People are getting sticker shock when shopping for beef at the local grocery story. Beef prices are the highest they’ve been in 27 years. The experts say it’s all because of supply and demand.
If beef is what’s for dinner at your house, it’s going to cost you more. Beef prices are the highest they’ve been in 27 years. Fewer cattle, drought and cold weather are all contributing to push prices to an average of $5.04 per pound in January Penny Jernberg, general manager of the 5-8 Club in Minneapolis, says the demand for her restaurant’s trademark juicy Lucy burger is steady, while prices for the main ingredient are climbing.
Cornfields and pastures are drying out in parts of central and eastern Minnesota, and some cattle producers are starting to thin out their herds to cut costs.
The sizzle you hear on the grill could be record high prices we’re now paying for beef, which couldn’t come at a worse time: The start of summer grilling season.
Some of the best tacos can be found right here in the Twin Cities and these five restaurants have some of the tastiest around.
A southwestern, Minn., food company is recalling more than 400 pounds of its steakhouse burger meat because of misbranding and allergens, officials said.
Exports are big business for the U.S. beef industry, which shipped a record $5.4 billion worth of beef abroad last year.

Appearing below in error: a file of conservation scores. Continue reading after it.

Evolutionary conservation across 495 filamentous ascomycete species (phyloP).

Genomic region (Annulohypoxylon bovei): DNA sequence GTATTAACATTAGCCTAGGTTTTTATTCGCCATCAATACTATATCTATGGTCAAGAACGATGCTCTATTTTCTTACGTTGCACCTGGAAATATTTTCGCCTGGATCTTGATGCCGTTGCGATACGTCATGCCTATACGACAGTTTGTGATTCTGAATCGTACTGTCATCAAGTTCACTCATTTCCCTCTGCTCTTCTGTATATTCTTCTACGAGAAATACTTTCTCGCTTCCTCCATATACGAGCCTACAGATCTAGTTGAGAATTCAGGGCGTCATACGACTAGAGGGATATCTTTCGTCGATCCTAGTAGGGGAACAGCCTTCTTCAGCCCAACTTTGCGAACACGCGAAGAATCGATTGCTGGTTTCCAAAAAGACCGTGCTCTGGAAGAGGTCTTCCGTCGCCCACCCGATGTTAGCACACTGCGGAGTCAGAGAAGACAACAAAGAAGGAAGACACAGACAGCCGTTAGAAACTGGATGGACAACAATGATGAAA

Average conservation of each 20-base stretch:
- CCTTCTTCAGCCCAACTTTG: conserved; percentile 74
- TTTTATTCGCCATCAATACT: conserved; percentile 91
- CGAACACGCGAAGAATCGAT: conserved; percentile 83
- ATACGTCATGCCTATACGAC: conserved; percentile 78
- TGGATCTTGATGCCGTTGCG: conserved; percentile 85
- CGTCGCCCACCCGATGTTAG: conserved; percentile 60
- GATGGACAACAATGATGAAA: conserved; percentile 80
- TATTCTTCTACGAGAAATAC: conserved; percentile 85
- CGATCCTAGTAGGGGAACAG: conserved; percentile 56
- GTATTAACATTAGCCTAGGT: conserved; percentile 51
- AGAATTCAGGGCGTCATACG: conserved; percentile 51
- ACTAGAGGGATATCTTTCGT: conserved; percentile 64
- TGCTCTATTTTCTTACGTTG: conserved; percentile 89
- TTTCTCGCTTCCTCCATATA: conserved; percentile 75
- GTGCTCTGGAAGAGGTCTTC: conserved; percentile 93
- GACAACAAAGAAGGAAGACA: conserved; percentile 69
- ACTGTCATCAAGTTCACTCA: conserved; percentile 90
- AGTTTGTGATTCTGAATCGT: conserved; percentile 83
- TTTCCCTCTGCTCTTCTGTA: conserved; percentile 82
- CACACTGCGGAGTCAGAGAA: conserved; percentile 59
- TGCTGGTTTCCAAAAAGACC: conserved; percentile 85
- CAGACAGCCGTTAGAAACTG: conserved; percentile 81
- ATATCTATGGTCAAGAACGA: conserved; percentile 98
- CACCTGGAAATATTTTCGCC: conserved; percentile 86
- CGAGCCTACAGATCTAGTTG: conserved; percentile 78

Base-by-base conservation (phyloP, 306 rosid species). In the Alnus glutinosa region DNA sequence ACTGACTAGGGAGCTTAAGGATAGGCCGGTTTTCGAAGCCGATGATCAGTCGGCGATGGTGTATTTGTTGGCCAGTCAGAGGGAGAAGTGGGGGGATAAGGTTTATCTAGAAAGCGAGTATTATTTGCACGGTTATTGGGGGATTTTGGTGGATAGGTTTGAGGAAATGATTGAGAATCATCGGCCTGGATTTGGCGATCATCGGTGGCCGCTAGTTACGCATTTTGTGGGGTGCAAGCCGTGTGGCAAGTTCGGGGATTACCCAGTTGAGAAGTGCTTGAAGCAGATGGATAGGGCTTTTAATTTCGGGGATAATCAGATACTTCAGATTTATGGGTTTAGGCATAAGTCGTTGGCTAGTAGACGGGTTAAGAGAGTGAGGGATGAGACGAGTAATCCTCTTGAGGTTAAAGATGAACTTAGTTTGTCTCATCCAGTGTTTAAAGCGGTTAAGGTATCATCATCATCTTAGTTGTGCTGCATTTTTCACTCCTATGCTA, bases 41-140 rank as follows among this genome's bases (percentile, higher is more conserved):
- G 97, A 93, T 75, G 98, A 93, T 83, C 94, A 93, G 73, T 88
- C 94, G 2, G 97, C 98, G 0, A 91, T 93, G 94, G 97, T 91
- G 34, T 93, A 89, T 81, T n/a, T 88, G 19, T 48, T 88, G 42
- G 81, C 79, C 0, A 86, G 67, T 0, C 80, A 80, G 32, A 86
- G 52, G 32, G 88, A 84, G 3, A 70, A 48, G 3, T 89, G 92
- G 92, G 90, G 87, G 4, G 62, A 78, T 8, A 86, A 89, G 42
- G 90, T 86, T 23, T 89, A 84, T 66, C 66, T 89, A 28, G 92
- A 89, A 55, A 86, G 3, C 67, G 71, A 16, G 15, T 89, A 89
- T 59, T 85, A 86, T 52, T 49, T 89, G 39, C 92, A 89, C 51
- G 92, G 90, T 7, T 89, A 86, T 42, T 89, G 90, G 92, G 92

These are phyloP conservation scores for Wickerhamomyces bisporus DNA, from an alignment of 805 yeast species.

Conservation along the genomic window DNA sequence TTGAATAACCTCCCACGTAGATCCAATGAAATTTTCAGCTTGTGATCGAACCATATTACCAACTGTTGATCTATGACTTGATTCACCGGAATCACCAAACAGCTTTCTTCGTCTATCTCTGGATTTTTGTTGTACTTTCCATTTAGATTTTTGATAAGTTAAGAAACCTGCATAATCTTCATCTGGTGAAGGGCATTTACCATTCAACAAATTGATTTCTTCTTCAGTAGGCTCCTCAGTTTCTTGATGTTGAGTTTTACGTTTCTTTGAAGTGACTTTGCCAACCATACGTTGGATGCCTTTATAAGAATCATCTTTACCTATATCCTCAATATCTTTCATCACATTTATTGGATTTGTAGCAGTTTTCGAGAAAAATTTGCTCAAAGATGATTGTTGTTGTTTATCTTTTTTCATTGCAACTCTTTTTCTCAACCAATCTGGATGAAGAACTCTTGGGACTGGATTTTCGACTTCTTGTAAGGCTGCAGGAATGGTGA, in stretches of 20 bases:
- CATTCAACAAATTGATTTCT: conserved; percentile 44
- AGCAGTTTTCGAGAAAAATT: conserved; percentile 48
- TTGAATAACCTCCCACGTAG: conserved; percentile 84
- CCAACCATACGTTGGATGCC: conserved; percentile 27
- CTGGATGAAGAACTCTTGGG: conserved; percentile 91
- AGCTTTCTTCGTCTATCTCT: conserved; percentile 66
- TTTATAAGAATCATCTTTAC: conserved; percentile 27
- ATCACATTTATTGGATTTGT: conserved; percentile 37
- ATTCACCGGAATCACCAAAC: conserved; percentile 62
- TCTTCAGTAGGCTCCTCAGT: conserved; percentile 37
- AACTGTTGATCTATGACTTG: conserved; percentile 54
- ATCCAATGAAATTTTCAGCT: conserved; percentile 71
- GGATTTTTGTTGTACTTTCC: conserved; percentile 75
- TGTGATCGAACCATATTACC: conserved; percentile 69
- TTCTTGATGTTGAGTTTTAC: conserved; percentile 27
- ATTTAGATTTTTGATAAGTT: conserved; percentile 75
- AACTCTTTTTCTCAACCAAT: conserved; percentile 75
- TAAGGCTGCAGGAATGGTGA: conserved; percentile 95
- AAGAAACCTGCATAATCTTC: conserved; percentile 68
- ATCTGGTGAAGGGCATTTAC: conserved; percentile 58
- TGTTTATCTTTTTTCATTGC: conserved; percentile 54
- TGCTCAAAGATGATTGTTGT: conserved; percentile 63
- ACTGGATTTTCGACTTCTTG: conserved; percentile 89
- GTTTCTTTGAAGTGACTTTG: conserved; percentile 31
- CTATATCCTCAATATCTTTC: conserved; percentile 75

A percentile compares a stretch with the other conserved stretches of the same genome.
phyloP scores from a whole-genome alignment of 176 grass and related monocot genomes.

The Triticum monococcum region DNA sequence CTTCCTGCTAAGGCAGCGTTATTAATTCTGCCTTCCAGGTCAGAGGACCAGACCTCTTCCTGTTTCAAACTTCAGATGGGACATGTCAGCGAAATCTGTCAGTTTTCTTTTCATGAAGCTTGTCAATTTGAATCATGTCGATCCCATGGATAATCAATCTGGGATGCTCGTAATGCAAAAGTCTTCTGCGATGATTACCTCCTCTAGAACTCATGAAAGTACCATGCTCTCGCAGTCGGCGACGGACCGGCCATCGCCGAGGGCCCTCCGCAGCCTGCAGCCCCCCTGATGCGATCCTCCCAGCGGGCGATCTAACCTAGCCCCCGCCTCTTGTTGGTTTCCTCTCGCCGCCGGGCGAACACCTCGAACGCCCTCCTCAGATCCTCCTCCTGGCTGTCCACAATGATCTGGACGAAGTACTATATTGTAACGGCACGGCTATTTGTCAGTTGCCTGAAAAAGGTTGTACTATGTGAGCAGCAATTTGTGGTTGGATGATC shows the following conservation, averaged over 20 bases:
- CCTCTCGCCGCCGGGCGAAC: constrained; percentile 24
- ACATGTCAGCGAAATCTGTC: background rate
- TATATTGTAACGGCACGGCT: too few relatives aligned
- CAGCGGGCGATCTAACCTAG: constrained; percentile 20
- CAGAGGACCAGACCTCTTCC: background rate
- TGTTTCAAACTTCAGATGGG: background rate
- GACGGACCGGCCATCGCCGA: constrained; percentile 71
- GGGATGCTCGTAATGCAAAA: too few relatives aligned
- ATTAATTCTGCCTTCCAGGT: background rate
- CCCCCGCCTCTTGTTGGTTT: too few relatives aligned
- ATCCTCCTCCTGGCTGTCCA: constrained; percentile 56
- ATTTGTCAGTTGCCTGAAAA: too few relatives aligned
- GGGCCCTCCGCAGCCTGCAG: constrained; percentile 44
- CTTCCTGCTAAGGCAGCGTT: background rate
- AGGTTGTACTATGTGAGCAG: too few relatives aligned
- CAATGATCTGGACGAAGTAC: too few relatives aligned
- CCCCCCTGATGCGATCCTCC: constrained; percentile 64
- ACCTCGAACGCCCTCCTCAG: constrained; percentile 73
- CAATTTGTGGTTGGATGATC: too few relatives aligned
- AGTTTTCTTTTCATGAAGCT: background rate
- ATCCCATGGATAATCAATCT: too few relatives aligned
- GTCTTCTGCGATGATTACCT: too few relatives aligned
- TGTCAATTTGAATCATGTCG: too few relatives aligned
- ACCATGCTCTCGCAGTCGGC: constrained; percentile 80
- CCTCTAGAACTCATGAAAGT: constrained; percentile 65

If beef is what’s for dinner, then dinner is getting more and more expensive. In fact, the retail price for a pound of ground beef is up 17 percent from just a year ago.
Cattle brought from Minnesota to Wisconsin no longer have to be tested for bovine tuberculosis.
Cargill Meat Solutions Corp. has filed a lawsuit against an Omaha meatpacking plant over a 2007 beef recall.
For a buck, we don’t expect Kobe beef. However, should Taco Bell be able to call its ground beef tacos “beef” when a group of lawyers say the taco is less than 40 percent beef?
Korean investors and North Dakota cattle ranchers plan a $90 million beef plant in the state that could process about 1,200 animals each day for overseas and domestic markets.
There’s nothing quite like a juicy restaurant steak, the most decadent thing on many menus. But why is that prime cut so expensive?
The first outbreak linked to a rare strain of E. coli in ground beef is prompting a fresh look at tougher regulations to protect the nation’s meat supply.